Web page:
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George Washington's systematic approach to reading is nowhere more evident than in his study of agriculture.

Washington developed a disciplined method of reviewing and recording new information in pocket-sized notebooks, testing theories in the fields, and recording results in his diary. He introduced new equipment and methods, re-trained enslaved and hired workers, and shifted from a single cash crop—soil-depleting, labor-intensive tobacco—to multiple income sources derived from wheat farming, fisheries, and later, a distillery.

George Washington’s “Extracts from the Annals of Agriculture – Account of 2 ½ Acres of Potatoes,” ca. 1786, Courtesy of Manuscript Division, Library of Congress, Washington D.C.
George Washington’s “Extracts from the Annals of Agriculture – Account of 2 ½ Acres of Potatoes,” ca. 1786, Courtesy of Manuscript Division, Library of Congress, Washington D.C.

In adopting these practices, Washington became a leader for agricultural and economic change in America. He believed that the fortunes of the new nation would depend on more responsible farming methods. He was angered by the needless exhaustion of the soil by farmers who, counting on an endless supply of western lands and fearing crop failure, showed no interest in discovering more sustainable methods. To reverse this trend, Washington supported better publications, societies for promoting agriculture, and the establishment of a federal board of agriculture.

Washington began studying the new husbandry soon after returning to Mount Vernon in 1759. His initial purchases of farming publications, such as Edward Weston’s A New System of Agriculture; or, A Plain, Easy, and Demonstrative Method of speedily growing Rich, reveal his early entrepreneurial instincts.

Experimental Farmer

Washington took a systematic approach to his study of farming. In 1760, he began a diary with daily observations on the weather, notes on each day’s fieldwork, and the progress of his experiments. He collected the most recent guides to agricultural practice and theory.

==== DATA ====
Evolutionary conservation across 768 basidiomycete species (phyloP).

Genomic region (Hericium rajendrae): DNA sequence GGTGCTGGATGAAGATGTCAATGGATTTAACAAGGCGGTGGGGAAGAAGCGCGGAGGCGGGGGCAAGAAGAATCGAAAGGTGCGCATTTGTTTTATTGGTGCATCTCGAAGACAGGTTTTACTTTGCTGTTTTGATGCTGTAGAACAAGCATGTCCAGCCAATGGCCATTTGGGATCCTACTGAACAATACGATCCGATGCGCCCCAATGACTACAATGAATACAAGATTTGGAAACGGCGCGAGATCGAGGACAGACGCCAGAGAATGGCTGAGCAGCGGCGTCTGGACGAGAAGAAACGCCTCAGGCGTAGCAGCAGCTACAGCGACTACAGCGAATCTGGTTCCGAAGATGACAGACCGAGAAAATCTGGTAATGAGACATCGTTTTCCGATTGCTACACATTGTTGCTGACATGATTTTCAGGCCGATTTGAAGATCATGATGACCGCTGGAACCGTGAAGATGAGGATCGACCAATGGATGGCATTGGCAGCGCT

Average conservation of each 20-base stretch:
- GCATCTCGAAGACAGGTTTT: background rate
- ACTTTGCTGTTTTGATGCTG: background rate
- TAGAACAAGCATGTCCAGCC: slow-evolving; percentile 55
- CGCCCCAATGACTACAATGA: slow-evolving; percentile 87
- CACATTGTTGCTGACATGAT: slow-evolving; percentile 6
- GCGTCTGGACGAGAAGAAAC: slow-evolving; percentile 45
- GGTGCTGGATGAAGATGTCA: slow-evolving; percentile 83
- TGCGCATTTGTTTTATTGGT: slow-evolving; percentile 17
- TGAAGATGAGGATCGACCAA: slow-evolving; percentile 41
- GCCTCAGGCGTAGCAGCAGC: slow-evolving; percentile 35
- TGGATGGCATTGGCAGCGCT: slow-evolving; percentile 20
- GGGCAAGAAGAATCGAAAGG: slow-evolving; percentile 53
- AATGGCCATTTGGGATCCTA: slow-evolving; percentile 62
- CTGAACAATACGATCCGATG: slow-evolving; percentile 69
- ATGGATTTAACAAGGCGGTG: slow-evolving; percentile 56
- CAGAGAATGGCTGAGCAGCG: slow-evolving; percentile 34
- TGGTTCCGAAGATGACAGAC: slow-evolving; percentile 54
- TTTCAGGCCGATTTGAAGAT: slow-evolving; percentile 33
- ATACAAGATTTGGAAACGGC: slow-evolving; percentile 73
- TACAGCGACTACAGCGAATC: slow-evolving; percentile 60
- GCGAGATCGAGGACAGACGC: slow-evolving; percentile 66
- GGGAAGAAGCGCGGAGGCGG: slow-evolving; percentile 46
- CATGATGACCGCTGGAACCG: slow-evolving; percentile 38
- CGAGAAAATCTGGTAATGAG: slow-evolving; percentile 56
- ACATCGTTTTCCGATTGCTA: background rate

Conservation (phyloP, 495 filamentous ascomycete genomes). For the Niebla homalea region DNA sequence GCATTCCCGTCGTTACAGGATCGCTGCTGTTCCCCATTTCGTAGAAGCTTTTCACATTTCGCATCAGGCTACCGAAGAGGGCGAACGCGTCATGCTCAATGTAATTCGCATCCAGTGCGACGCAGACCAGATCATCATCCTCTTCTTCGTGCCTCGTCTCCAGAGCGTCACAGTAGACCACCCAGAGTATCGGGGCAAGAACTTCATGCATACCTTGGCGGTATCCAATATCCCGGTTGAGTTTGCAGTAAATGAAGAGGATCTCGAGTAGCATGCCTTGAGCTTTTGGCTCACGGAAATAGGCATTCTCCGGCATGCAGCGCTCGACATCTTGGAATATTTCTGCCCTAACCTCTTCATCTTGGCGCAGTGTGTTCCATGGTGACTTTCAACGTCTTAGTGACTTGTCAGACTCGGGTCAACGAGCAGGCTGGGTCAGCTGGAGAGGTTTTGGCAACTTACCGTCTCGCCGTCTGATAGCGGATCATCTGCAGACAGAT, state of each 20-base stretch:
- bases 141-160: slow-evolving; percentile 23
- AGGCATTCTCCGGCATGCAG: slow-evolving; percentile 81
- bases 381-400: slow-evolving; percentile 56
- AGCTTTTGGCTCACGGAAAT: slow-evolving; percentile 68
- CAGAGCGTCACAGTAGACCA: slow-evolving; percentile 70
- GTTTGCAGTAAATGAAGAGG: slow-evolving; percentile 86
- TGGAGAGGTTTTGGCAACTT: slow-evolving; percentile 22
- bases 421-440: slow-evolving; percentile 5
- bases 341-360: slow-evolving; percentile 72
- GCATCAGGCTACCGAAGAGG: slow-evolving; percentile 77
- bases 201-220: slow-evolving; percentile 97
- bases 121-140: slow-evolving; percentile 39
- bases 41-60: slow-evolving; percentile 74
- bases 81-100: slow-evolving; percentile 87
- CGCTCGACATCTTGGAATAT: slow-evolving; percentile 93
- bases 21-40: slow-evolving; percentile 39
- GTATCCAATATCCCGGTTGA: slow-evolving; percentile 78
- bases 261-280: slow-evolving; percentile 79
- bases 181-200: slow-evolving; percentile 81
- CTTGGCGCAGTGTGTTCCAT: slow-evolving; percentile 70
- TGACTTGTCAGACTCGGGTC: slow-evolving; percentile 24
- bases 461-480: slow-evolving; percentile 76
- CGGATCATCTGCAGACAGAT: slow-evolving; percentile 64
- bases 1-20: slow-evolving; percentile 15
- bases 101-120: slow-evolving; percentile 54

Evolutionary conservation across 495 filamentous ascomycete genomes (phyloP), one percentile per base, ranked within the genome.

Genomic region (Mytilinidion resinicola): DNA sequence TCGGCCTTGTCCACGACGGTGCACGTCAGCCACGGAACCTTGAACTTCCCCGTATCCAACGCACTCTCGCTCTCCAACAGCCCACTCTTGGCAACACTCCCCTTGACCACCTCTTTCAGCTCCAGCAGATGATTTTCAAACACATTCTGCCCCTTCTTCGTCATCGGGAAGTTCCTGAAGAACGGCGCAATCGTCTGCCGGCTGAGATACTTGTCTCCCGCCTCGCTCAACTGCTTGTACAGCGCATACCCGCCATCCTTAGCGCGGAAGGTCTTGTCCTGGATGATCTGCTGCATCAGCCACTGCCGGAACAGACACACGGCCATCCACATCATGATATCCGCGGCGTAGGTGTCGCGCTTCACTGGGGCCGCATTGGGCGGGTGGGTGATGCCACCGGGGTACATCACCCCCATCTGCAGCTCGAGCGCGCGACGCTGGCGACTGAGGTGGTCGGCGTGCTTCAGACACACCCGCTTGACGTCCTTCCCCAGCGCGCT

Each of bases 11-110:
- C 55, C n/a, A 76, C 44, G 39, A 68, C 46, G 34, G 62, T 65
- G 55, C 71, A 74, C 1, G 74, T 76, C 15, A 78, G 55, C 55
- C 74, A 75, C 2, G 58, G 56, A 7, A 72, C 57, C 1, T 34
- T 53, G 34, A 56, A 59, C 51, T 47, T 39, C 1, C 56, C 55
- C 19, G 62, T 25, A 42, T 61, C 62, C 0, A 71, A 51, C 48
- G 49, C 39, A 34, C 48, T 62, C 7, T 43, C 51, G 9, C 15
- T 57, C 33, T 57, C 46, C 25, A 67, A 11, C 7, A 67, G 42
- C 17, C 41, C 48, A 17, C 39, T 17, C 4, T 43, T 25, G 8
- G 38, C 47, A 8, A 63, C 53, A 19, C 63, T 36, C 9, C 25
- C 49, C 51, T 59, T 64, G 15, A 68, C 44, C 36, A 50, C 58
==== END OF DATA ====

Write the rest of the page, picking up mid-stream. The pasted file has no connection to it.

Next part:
Avoiding the so-called “book-farmers,” whose only knowledge of farming was on paper, he focused instead on writers whose recommendations were backed by experience and close observation. He then used pocket-sized notebooks to record detailed notes on authors he found most helpful. Over the course of his lifetime, he produced more than 700 pages of notes on agriculture, contained in seven bound booklets and additional loose pages.

Washington regularly shared the latest farming treatises with his farm manager, William Pearce, as an informal means of continuing education.

By looking into some of the farming books I lent you, you will discover the quantity of Pease to allow to the Acre.

George Washington to William Pearce, April 3, 1796

George Washington's Extracts and Notes on Agriculture, ca. 1786-1789, Courtesy of the Manuscript Division, Library of Congress, Washington D.C.

New Agriculture arrives in the United States

In his quest to become a successful farmer, Washington became an enthusiastic convert to the “New Husbandry” farming methods advocated by British and French agriculturists. He read about and then adopted a wide array of experimental farming methods such as crop rotation, the use of different fertilizers and new tools, and new breeds of livestock.

Even as Washington advanced sustainable agriculture at Mount Vernon, he lamented the “ruinous” farming practiced throughout the United States. Overcoming American farmers’ resistance to change would require new information networks.

When the energetic English agricultural reformer Arthur Young presented Washington with The Annals of Agriculture, Washington saw a way forward. “Your annals shall be this guide [to better practices],” he predicted. Washington’s correspondence with Young and progressive farmers on both sides of the Atlantic established the connections through which these ideas, as well as books, seeds, and tools, could travel.

At Young’s request, Washington relayed a copy of the Annals to the recently established Philadelphia Society for Promoting Agriculture (PSPA), which supported research and experimentation. The PSPA exchanged ideas with similar societies in other states, and several members contributed directly to the Annals, reaching a trans-Atlantic audience. Closer to home, Washington shared his latest findings with his farm manager and local planters.

At Washington’s request, Young sent him two plows. In the letter that followed them, Young commented on their use and also included a plan for a barn. Washington built the huge brick structure recommended by Young at his outlying farms. A visiting Frenchman observed that the barn and barnyard “were innovations in Virginia, where they have no barns and do not store fodder for cattle.”

Plan for a Barn, Arthur Young to George Washington, February 1, 1787, Courtesy of the Manuscript Division, Library of Congress

Methods and Instruments

Washington rarely wrote in his books. Instead, he developed a system of note-taking, using loosely-bound, pocket-sized, blank books.

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Take Note!

The content on this page was adapted from Take Note! George Washington the Reader, an exhibition on view in the Donald W. Reynolds Museum & Education Center from 2013–2014 and the exhibition catalogue.